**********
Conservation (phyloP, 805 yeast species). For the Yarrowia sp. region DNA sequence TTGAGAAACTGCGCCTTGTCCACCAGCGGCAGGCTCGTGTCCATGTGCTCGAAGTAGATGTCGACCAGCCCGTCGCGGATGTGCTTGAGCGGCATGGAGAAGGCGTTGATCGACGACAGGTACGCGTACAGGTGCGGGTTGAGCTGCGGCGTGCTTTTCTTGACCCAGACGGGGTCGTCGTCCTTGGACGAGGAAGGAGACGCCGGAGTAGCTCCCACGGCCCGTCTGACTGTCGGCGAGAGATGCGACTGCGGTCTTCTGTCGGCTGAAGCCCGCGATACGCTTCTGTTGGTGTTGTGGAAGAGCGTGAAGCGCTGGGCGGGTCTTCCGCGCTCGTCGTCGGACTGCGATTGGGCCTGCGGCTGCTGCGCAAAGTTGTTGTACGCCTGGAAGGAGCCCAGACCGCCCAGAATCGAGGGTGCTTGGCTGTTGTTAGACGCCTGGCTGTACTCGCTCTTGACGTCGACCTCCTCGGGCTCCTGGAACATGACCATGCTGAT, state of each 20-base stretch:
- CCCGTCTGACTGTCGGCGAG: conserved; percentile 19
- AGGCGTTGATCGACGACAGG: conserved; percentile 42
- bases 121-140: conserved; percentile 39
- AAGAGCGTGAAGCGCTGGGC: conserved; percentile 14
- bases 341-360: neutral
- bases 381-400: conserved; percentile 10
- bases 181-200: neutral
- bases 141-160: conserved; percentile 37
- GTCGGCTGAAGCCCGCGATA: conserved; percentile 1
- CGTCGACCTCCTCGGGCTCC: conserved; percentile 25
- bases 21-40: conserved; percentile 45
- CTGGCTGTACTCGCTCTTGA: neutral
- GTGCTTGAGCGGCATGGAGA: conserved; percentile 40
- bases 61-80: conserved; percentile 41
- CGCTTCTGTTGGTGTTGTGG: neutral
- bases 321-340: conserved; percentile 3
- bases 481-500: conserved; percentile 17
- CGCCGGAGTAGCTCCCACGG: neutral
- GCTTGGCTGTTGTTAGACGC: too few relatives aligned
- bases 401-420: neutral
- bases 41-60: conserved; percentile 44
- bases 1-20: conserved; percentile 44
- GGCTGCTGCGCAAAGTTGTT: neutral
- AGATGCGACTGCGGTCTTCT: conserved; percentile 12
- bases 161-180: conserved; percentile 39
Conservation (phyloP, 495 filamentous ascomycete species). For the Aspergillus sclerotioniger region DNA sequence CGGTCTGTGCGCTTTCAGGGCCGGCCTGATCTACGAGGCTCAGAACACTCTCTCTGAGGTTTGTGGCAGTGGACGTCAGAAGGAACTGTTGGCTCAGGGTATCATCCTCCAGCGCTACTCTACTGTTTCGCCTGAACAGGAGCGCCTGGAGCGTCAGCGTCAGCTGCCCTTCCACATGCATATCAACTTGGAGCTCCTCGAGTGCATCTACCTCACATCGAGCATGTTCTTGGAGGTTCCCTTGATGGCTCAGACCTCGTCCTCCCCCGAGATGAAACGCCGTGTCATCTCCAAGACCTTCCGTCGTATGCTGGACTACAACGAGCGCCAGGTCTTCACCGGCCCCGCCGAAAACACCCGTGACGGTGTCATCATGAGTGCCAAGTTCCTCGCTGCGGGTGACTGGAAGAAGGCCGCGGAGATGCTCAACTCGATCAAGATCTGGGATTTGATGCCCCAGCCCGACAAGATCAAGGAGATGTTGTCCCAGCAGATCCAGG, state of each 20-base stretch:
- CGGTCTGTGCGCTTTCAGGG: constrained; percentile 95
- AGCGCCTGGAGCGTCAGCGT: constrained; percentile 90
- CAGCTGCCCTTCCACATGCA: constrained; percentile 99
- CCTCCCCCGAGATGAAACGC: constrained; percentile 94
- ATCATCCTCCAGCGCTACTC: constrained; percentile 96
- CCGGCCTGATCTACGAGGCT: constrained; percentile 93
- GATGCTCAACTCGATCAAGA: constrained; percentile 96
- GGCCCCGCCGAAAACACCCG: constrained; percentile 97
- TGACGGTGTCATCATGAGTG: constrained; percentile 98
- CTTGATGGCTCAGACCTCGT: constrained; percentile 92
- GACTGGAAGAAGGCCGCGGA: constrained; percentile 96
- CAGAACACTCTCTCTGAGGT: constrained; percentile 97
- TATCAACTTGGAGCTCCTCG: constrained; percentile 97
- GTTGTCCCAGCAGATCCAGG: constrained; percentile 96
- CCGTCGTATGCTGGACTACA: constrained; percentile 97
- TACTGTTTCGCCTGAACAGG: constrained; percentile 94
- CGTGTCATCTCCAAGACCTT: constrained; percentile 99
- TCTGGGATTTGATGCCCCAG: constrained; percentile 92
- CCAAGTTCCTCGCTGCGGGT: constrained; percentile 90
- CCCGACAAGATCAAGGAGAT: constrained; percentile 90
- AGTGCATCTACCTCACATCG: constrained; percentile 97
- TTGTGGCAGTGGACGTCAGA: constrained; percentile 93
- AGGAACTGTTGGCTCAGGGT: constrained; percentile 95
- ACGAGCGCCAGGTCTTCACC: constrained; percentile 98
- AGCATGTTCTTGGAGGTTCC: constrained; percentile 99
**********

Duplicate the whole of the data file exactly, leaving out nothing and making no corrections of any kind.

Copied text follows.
Conservation (phyloP, 805 yeast species). For the Yarrowia sp. region DNA sequence TTGAGAAACTGCGCCTTGTCCACCAGCGGCAGGCTCGTGTCCATGTGCTCGAAGTAGATGTCGACCAGCCCGTCGCGGATGTGCTTGAGCGGCATGGAGAAGGCGTTGATCGACGACAGGTACGCGTACAGGTGCGGGTTGAGCTGCGGCGTGCTTTTCTTGACCCAGACGGGGTCGTCGTCCTTGGACGAGGAAGGAGACGCCGGAGTAGCTCCCACGGCCCGTCTGACTGTCGGCGAGAGATGCGACTGCGGTCTTCTGTCGGCTGAAGCCCGCGATACGCTTCTGTTGGTGTTGTGGAAGAGCGTGAAGCGCTGGGCGGGTCTTCCGCGCTCGTCGTCGGACTGCGATTGGGCCTGCGGCTGCTGCGCAAAGTTGTTGTACGCCTGGAAGGAGCCCAGACCGCCCAGAATCGAGGGTGCTTGGCTGTTGTTAGACGCCTGGCTGTACTCGCTCTTGACGTCGACCTCCTCGGGCTCCTGGAACATGACCATGCTGAT, state of each 20-base stretch:
- CCCGTCTGACTGTCGGCGAG: conserved; percentile 19
- AGGCGTTGATCGACGACAGG: conserved; percentile 42
- bases 121-140: conserved; percentile 39
- AAGAGCGTGAAGCGCTGGGC: conserved; percentile 14
- bases 341-360: neutral
- bases 381-400: conserved; percentile 10
- bases 181-200: neutral
- bases 141-160: conserved; percentile 37
- GTCGGCTGAAGCCCGCGATA: conserved; percentile 1
- CGTCGACCTCCTCGGGCTCC: conserved; percentile 25
- bases 21-40: conserved; percentile 45
- CTGGCTGTACTCGCTCTTGA: neutral
- GTGCTTGAGCGGCATGGAGA: conserved; percentile 40
- bases 61-80: conserved; percentile 41
- CGCTTCTGTTGGTGTTGTGG: neutral
- bases 321-340: conserved; percentile 3
- bases 481-500: conserved; percentile 17
- CGCCGGAGTAGCTCCCACGG: neutral
- GCTTGGCTGTTGTTAGACGC: too few relatives aligned
- bases 401-420: neutral
- bases 41-60: conserved; percentile 44
- bases 1-20: conserved; percentile 44
- GGCTGCTGCGCAAAGTTGTT: neutral
- AGATGCGACTGCGGTCTTCT: conserved; percentile 12
- bases 161-180: conserved; percentile 39
Conservation (phyloP, 495 filamentous ascomycete species). For the Aspergillus sclerotioniger region DNA sequence CGGTCTGTGCGCTTTCAGGGCCGGCCTGATCTACGAGGCTCAGAACACTCTCTCTGAGGTTTGTGGCAGTGGACGTCAGAAGGAACTGTTGGCTCAGGGTATCATCCTCCAGCGCTACTCTACTGTTTCGCCTGAACAGGAGCGCCTGGAGCGTCAGCGTCAGCTGCCCTTCCACATGCATATCAACTTGGAGCTCCTCGAGTGCATCTACCTCACATCGAGCATGTTCTTGGAGGTTCCCTTGATGGCTCAGACCTCGTCCTCCCCCGAGATGAAACGCCGTGTCATCTCCAAGACCTTCCGTCGTATGCTGGACTACAACGAGCGCCAGGTCTTCACCGGCCCCGCCGAAAACACCCGTGACGGTGTCATCATGAGTGCCAAGTTCCTCGCTGCGGGTGACTGGAAGAAGGCCGCGGAGATGCTCAACTCGATCAAGATCTGGGATTTGATGCCCCAGCCCGACAAGATCAAGGAGATGTTGTCCCAGCAGATCCAGG, state of each 20-base stretch:
- CGGTCTGTGCGCTTTCAGGG: constrained; percentile 95
- AGCGCCTGGAGCGTCAGCGT: constrained; percentile 90
- CAGCTGCCCTTCCACATGCA: constrained; percentile 99
- CCTCCCCCGAGATGAAACGC: constrained; percentile 94
- ATCATCCTCCAGCGCTACTC: constrained; percentile 96
- CCGGCCTGATCTACGAGGCT: constrained; percentile 93
- GATGCTCAACTCGATCAAGA: constrained; percentile 96
- GGCCCCGCCGAAAACACCCG: constrained; percentile 97
- TGACGGTGTCATCATGAGTG: constrained; percentile 98
- CTTGATGGCTCAGACCTCGT: constrained; percentile 92
- GACTGGAAGAAGGCCGCGGA: constrained; percentile 96
- CAGAACACTCTCTCTGAGGT: constrained; percentile 97
- TATCAACTTGGAGCTCCTCG: constrained; percentile 97
- GTTGTCCCAGCAGATCCAGG: constrained; percentile 96
- CCGTCGTATGCTGGACTACA: constrained; percentile 97
- TACTGTTTCGCCTGAACAGG: constrained; percentile 94
- CGTGTCATCTCCAAGACCTT: constrained; percentile 99
- TCTGGGATTTGATGCCCCAG: constrained; percentile 92
- CCAAGTTCCTCGCTGCGGGT: constrained; percentile 90
- CCCGACAAGATCAAGGAGAT: constrained; percentile 90
- AGTGCATCTACCTCACATCG: constrained; percentile 97
- TTGTGGCAGTGGACGTCAGA: constrained; percentile 93
- AGGAACTGTTGGCTCAGGGT: constrained; percentile 95
- ACGAGCGCCAGGTCTTCACC: constrained; percentile 98
- AGCATGTTCTTGGAGGTTCC: constrained; percentile 99